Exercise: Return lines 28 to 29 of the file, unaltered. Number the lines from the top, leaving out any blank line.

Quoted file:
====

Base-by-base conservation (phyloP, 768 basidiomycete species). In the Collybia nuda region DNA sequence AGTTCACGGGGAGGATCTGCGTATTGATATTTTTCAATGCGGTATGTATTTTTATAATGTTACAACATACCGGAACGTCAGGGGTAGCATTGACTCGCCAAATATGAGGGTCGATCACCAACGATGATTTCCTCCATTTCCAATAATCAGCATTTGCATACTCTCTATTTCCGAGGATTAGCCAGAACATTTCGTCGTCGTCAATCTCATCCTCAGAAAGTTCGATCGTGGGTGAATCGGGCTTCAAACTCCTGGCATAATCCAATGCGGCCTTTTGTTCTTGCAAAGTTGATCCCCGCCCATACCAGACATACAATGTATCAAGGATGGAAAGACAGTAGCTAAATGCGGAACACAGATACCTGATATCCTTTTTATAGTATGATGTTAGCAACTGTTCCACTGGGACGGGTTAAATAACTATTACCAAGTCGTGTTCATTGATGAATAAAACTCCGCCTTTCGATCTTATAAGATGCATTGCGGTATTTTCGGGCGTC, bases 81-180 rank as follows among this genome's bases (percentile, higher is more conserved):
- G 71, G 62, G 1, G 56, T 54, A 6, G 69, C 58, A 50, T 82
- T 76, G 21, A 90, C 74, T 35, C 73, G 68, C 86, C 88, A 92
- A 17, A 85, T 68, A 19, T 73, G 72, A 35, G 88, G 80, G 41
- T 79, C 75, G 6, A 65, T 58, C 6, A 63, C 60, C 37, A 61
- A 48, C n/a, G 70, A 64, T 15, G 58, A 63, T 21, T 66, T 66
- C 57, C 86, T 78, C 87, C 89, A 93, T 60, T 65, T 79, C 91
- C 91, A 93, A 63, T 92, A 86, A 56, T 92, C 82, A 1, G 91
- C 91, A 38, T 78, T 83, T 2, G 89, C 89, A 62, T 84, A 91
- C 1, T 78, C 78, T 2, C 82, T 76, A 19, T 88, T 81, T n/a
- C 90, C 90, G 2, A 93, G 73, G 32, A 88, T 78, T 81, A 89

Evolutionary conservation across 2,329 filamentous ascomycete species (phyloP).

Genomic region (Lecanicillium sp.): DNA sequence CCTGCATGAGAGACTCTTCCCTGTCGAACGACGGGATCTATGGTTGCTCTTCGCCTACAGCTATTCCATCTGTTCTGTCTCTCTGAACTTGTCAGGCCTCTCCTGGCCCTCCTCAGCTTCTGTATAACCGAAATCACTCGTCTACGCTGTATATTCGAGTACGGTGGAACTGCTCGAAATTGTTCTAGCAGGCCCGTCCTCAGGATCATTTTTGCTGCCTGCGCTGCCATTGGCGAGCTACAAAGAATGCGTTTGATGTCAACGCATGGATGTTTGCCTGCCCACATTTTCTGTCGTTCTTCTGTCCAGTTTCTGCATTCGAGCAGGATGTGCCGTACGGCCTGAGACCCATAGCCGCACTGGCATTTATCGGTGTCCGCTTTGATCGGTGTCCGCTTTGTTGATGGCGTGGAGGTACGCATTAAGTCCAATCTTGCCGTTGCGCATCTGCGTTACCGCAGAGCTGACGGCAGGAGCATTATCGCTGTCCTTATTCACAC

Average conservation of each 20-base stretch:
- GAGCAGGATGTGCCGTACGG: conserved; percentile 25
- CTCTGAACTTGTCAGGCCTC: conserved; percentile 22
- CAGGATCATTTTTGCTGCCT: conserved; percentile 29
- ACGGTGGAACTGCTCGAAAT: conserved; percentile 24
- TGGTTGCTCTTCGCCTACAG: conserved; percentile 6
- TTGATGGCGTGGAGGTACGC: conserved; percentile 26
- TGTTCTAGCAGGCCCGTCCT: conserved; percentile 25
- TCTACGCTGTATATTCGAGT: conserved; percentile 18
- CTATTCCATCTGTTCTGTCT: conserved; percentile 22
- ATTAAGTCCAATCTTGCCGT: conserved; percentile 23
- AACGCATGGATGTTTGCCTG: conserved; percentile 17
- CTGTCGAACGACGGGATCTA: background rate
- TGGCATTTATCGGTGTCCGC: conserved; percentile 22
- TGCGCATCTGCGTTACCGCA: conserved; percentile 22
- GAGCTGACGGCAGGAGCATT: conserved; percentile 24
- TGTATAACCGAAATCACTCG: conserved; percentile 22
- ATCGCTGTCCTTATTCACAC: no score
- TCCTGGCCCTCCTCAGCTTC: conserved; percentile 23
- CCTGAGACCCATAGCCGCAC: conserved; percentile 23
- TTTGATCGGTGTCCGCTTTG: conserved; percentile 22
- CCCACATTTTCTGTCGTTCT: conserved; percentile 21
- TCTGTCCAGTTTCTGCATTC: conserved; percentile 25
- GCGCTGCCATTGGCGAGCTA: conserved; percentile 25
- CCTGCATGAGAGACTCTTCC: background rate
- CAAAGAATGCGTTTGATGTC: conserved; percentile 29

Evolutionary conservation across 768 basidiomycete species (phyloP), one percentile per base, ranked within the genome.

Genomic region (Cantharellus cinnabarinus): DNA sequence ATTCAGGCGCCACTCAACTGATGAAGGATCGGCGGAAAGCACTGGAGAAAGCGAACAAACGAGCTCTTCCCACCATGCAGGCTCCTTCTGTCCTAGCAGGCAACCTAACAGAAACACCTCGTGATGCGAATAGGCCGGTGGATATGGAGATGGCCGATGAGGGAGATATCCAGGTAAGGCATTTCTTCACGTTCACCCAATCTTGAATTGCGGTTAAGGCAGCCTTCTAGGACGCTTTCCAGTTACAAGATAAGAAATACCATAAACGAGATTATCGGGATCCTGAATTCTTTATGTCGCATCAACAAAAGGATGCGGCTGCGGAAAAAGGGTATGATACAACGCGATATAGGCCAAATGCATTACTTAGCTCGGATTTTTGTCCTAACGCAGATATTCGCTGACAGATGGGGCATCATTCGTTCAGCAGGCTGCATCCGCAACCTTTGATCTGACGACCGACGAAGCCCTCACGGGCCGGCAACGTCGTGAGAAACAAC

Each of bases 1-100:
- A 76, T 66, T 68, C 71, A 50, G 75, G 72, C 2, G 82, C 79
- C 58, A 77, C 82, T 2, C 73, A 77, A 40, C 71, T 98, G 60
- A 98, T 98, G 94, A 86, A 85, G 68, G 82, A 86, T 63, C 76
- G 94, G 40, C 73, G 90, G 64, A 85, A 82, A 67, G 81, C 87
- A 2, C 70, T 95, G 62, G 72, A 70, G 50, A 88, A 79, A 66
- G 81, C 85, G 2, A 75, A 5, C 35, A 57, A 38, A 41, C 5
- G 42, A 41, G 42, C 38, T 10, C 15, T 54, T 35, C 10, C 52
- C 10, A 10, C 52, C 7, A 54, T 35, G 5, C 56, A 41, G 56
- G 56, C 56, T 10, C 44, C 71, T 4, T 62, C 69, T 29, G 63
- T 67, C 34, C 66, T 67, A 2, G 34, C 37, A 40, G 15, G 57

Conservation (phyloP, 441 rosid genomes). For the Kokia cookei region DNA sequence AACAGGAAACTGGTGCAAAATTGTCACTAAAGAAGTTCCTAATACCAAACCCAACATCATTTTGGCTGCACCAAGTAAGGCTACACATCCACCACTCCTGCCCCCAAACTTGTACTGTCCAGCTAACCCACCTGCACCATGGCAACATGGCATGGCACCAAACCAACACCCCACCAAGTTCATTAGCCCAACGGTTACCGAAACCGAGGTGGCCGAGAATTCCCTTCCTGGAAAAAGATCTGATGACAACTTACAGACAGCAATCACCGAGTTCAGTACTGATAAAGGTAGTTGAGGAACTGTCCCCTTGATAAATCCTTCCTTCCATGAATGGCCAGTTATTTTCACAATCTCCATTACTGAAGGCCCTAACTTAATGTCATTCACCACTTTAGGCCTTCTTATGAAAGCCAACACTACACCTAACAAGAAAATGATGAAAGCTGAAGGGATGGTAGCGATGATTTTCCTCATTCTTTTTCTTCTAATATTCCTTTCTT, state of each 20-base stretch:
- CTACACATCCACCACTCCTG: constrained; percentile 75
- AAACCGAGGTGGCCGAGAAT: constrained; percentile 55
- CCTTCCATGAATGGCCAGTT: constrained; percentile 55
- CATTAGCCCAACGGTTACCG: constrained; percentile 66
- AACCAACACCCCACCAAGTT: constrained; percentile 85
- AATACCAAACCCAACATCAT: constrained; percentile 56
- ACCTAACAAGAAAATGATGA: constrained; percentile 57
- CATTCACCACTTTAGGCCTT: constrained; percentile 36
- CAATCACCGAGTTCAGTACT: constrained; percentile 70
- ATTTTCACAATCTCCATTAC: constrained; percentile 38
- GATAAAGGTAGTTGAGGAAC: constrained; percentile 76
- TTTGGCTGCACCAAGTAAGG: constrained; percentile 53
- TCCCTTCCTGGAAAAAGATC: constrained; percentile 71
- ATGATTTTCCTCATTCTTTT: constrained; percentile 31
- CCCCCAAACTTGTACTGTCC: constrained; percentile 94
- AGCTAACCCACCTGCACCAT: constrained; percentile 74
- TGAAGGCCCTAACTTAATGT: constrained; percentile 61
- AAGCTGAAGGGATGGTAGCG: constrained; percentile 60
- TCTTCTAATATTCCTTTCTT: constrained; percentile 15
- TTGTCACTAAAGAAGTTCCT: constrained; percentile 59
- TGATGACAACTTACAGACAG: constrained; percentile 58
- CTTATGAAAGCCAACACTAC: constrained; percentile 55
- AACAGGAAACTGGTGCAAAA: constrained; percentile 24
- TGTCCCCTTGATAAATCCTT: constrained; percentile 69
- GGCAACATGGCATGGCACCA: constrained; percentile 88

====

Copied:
- TGCGCATCTGCGTTACCGCA: conserved; percentile 22
- GAGCTGACGGCAGGAGCATT: conserved; percentile 24